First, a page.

Jan. 11 (Bloomberg) -- President Barack Obama says he will propose new tax incentives to reward companies that invest in U.S. expansion or bring back jobs from overseas and elimination of tax breaks to companies that move jobs outside the country.
At a White House forum this afternoon with representatives from more than a dozen companies, including Ford Motor Co. and Intel Corp., Obama said more must be done to encourage business investment and job creation.
The tax initiatives will be part of the fiscal 2013 budget plan that is set to be sent to Congress the first week of February. The White House didn’t release details. Obama also plans to propose adding $12 million for a program to promote foreign direct investment in the U.S. and work with state and local governments to attract businesses.
The companies at the event are among those that have decided to return jobs from overseas or increase their U.S. operations.
“We are in a unique moment, an inflection point, a period where we’ve got the opportunity for those jobs to come back,” Obama said in his remarks to the group at the White House. “The business leaders in this room, they’re ahead of the curve. They recognize it.”
Economic growth and job creation are expected to be the main issues in the presidential campaign this year. Mitt Romney, a former Massachusetts governor and the front-runner for the Republican nomination, is making criticism of Obama’s stewardship of the economy a prime focus of his stump speeches.
The unemployment rate has declined for four straight months to 8.5 percent in December, and the Labor Department has reported six consecutive months of jobs gains of 100,000 or more. Still, the rate has been above 8 percent for almost two years, and little headway has been made in recovering the 8.75 million jobs lost as a result of the recession that ended in June 2009.
Only one U.S. president, Ronald Reagan, has been re-elected since World War II with a jobless rate above 6 percent. Reagan won a second term with the rate on Election Day 1984 at 7.2 percent, having dropped almost three percentage points in the previous 18 months.
According to the administration, manufacturing production has risen at its fastest pace in a decade, with 334,000 manufacturing jobs created over the last two years and manufacturing production having risen by 5.7 percent on an annualized basis since reaching a low in the summer of 2009.
Obama said the U.S. is becoming more competitive for businesses because of productivity gains and rising costs for doing business in other countries.
“I don’t want America to be a nation that’s primarily known for financial speculation and racking up debt buying stuff from other nations,” Obama said. “I want us to be known for making and selling products all over the world stamped with three proud words: ‘Made in America.’”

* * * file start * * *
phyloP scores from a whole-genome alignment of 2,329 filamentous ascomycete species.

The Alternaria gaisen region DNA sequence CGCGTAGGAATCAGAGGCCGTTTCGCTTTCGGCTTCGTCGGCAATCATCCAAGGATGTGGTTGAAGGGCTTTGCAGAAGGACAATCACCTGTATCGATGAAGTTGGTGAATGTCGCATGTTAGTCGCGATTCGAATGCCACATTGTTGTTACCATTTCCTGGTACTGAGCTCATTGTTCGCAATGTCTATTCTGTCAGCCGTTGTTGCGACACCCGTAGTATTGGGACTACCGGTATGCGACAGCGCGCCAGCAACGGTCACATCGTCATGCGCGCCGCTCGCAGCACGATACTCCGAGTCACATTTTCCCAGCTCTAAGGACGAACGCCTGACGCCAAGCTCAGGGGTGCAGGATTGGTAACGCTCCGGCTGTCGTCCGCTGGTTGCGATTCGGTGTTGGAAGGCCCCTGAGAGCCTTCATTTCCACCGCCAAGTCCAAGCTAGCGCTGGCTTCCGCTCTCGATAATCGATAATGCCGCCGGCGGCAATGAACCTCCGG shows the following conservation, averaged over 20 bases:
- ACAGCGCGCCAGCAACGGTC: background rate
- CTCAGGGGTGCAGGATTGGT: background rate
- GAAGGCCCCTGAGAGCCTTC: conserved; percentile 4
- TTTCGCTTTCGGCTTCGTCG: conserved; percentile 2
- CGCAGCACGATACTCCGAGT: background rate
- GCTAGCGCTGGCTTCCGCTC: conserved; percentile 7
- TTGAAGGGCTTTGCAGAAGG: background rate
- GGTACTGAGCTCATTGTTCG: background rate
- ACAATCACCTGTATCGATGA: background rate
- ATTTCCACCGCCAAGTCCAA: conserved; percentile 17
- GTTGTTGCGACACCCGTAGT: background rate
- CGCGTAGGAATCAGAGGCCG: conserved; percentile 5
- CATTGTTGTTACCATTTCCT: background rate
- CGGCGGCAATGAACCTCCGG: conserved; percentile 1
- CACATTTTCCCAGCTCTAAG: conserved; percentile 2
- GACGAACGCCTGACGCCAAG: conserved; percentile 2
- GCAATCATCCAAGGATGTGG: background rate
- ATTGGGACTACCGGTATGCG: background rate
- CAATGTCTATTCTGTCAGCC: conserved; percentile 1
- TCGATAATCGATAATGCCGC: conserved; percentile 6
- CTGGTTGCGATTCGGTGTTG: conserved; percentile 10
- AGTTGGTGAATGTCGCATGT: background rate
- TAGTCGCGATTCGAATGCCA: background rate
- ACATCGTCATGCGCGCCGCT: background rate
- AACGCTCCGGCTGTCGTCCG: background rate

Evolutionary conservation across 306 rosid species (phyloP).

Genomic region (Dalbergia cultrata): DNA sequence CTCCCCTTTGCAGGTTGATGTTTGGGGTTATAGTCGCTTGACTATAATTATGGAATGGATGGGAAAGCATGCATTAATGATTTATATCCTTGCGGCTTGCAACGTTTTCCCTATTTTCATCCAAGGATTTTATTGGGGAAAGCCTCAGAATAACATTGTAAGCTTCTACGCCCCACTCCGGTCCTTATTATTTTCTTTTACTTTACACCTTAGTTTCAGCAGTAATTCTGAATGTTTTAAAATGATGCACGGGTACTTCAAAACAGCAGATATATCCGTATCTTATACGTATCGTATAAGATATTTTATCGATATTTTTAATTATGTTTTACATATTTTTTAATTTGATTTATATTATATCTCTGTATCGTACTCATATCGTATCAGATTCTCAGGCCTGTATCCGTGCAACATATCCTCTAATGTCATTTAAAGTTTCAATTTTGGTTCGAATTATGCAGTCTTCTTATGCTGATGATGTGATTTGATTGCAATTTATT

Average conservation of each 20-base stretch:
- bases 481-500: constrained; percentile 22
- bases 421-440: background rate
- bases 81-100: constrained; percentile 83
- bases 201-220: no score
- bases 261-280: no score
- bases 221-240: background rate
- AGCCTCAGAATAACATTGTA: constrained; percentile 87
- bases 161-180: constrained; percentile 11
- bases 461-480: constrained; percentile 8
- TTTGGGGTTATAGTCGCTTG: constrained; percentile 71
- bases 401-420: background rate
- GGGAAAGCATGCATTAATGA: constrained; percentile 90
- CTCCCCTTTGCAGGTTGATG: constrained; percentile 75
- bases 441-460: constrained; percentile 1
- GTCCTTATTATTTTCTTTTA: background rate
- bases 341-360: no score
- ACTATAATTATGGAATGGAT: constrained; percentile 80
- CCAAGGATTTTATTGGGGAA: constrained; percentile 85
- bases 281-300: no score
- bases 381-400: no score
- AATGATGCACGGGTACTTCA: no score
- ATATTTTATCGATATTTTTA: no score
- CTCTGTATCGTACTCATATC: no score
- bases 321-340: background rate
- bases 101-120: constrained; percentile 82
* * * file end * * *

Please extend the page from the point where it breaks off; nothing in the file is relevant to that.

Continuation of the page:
With wages in China rising between 15 percent and 20 percent a year, “the economics are favoring the U.S.” for moving jobs back, Hal Sirkin, an outsourcing expert and senior partner at Boston Consulting Group, told reporters after Obama spoke.
Ford plans to add 12,000 jobs in the U.S. by 2015 and has brought additional production back to the U.S. from China, Japan and Mexico, according to the administration. The statement highlighted Intel’s participation in a $4.4 billion investment to build a semiconductor research and development facility in New York.
Along with Dearborn, Michigan-based Ford and Santa Clara, California-based Intel, companies taking part in the forum include Wilmington, Delaware-based DuPont Co., the largest U.S. chemicals company by market value; Otis Elevator Co. of Farmington, Connecticut, a unit of United Technologies Corp.; and the North American unit of London-based Rolls-Royce.
One of the business leaders at the White House for a roundtable discussion with administration officials this afternoon is Angela Selden, co-chairman of Arise Virtual Solutions Inc., based in Miramar, Florida, which recruits workers for call centers.
Selden said in a telephone interview that she will urge the administration to appoint a special White House adviser to focus on bringing more virtual or web-based jobs back to the U.S.
There already has been a surge in U.S.-based new call centers as companies move them from India, Philippines or Jamaica, according to Selden. U.S. workers’ familiarity with American culture results in greater customer satisfaction and cuts the number of calls needed to resolve issues.
“If I’m trying to get service for a snow blower, odds are very high” someone in India has never seen a snow blower, Selden said.
Arise, which expects $200 million in global revenue this year compared with $150 million last year, recruits workers to act as representatives of American companies from their own homes. Its clients include cruise line Carnival Corp., Walgreen Co., Time magazine and the American Automobile Association.
About 22,000 of its agents are located throughout the U.S., and Arise is hiring as many as 10,000 people this year in the U.S., Canada and the U.K., Selden said.
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